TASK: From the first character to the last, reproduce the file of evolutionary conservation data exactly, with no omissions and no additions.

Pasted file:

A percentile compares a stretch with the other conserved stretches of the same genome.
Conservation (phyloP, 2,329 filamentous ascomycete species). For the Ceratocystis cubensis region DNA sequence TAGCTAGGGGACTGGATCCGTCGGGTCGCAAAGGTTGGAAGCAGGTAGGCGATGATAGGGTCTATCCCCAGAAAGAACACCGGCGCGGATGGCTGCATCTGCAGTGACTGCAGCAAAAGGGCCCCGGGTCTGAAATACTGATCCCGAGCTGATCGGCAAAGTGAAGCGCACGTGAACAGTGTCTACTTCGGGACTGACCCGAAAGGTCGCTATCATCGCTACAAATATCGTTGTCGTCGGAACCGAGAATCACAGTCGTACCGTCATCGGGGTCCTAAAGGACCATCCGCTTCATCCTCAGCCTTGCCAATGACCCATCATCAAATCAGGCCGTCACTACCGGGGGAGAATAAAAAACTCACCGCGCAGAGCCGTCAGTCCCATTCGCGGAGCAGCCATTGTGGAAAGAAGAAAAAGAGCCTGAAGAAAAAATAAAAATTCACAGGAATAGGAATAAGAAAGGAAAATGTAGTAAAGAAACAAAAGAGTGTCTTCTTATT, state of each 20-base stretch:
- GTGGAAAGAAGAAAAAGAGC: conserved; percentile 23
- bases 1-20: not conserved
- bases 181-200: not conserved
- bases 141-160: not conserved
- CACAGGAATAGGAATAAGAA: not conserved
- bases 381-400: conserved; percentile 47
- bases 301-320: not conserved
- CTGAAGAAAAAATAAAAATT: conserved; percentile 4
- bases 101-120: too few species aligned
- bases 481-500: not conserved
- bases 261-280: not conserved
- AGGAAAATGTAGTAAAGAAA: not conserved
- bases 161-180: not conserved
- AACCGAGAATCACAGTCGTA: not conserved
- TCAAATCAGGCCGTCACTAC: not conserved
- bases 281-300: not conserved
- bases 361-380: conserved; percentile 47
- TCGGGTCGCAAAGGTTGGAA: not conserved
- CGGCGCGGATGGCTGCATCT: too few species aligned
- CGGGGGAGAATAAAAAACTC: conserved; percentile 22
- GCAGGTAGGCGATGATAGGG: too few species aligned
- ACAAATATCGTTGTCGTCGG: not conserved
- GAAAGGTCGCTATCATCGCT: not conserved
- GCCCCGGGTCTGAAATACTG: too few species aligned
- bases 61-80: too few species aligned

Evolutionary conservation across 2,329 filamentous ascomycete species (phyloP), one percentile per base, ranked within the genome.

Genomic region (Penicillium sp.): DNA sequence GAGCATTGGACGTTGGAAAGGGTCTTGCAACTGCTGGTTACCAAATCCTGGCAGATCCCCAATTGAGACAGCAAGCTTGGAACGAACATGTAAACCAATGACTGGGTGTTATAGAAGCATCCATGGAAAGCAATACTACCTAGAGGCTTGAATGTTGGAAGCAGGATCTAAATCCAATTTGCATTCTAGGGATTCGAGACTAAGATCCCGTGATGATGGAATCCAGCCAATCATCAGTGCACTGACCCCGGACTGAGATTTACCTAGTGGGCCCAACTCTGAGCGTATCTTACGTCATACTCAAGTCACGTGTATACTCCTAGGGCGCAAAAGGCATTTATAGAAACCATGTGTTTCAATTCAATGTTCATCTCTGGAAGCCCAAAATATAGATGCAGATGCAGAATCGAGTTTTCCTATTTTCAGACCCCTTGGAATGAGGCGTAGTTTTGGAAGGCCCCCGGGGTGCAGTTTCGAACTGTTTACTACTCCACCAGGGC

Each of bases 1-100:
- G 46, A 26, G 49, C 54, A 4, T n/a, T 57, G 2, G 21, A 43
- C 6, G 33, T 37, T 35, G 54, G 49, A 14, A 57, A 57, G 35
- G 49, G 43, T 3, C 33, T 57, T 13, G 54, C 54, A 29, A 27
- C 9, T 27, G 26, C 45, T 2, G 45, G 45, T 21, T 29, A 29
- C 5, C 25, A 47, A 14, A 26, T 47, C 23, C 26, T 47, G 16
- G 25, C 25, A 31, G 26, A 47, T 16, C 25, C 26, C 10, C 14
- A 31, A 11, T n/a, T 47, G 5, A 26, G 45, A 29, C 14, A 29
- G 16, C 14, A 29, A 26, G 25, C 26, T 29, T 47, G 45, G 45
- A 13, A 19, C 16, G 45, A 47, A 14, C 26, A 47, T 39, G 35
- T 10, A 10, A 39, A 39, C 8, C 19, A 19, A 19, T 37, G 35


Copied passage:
A percentile compares a stretch with the other conserved stretches of the same genome.
Conservation (phyloP, 2,329 filamentous ascomycete species). For the Ceratocystis cubensis region DNA sequence TAGCTAGGGGACTGGATCCGTCGGGTCGCAAAGGTTGGAAGCAGGTAGGCGATGATAGGGTCTATCCCCAGAAAGAACACCGGCGCGGATGGCTGCATCTGCAGTGACTGCAGCAAAAGGGCCCCGGGTCTGAAATACTGATCCCGAGCTGATCGGCAAAGTGAAGCGCACGTGAACAGTGTCTACTTCGGGACTGACCCGAAAGGTCGCTATCATCGCTACAAATATCGTTGTCGTCGGAACCGAGAATCACAGTCGTACCGTCATCGGGGTCCTAAAGGACCATCCGCTTCATCCTCAGCCTTGCCAATGACCCATCATCAAATCAGGCCGTCACTACCGGGGGAGAATAAAAAACTCACCGCGCAGAGCCGTCAGTCCCATTCGCGGAGCAGCCATTGTGGAAAGAAGAAAAAGAGCCTGAAGAAAAAATAAAAATTCACAGGAATAGGAATAAGAAAGGAAAATGTAGTAAAGAAACAAAAGAGTGTCTTCTTATT, state of each 20-base stretch:
- GTGGAAAGAAGAAAAAGAGC: conserved; percentile 23
- bases 1-20: not conserved
- bases 181-200: not conserved
- bases 141-160: not conserved
- CACAGGAATAGGAATAAGAA: not conserved
- bases 381-400: conserved; percentile 47
- bases 301-320: not conserved
- CTGAAGAAAAAATAAAAATT: conserved; percentile 4
- bases 101-120: too few species aligned
- bases 481-500: not conserved
- bases 261-280: not conserved
- AGGAAAATGTAGTAAAGAAA: not conserved
- bases 161-180: not conserved
- AACCGAGAATCACAGTCGTA: not conserved
- TCAAATCAGGCCGTCACTAC: not conserved
- bases 281-300: not conserved
- bases 361-380: conserved; percentile 47
- TCGGGTCGCAAAGGTTGGAA: not conserved
- CGGCGCGGATGGCTGCATCT: too few species aligned
- CGGGGGAGAATAAAAAACTC: conserved; percentile 22
- GCAGGTAGGCGATGATAGGG: too few species aligned
- ACAAATATCGTTGTCGTCGG: not conserved
- GAAAGGTCGCTATCATCGCT: not conserved
- GCCCCGGGTCTGAAATACTG: too few species aligned
- bases 61-80: too few species aligned

Evolutionary conservation across 2,329 filamentous ascomycete species (phyloP), one percentile per base, ranked within the genome.

Genomic region (Penicillium sp.): DNA sequence GAGCATTGGACGTTGGAAAGGGTCTTGCAACTGCTGGTTACCAAATCCTGGCAGATCCCCAATTGAGACAGCAAGCTTGGAACGAACATGTAAACCAATGACTGGGTGTTATAGAAGCATCCATGGAAAGCAATACTACCTAGAGGCTTGAATGTTGGAAGCAGGATCTAAATCCAATTTGCATTCTAGGGATTCGAGACTAAGATCCCGTGATGATGGAATCCAGCCAATCATCAGTGCACTGACCCCGGACTGAGATTTACCTAGTGGGCCCAACTCTGAGCGTATCTTACGTCATACTCAAGTCACGTGTATACTCCTAGGGCGCAAAAGGCATTTATAGAAACCATGTGTTTCAATTCAATGTTCATCTCTGGAAGCCCAAAATATAGATGCAGATGCAGAATCGAGTTTTCCTATTTTCAGACCCCTTGGAATGAGGCGTAGTTTTGGAAGGCCCCCGGGGTGCAGTTTCGAACTGTTTACTACTCCACCAGGGC

Each of bases 1-100:
- G 46, A 26, G 49, C 54, A 4, T n/a, T 57, G 2, G 21, A 43
- C 6, G 33, T 37, T 35, G 54, G 49, A 14, A 57, A 57, G 35
- G 49, G 43, T 3, C 33, T 57, T 13, G 54, C 54, A 29, A 27
- C 9, T 27, G 26, C 45, T 2, G 45, G 45, T 21, T 29, A 29
- C 5, C 25, A 47, A 14, A 26, T 47, C 23, C 26, T 47, G 16
- G 25, C 25, A 31, G 26, A 47, T 16, C 25, C 26, C 10, C 14
- A 31, A 11, T n/a, T 47, G 5, A 26, G 45, A 29, C 14, A 29
- G 16, C 14, A 29, A 26, G 25, C 26, T 29, T 47, G 45, G 45
- A 13, A 19, C 16, G 45, A 47, A 14, C 26, A 47, T 39, G 35
- T 10, A 10, A 39, A 39, C 8, C 19, A 19, A 19, T 37, G 35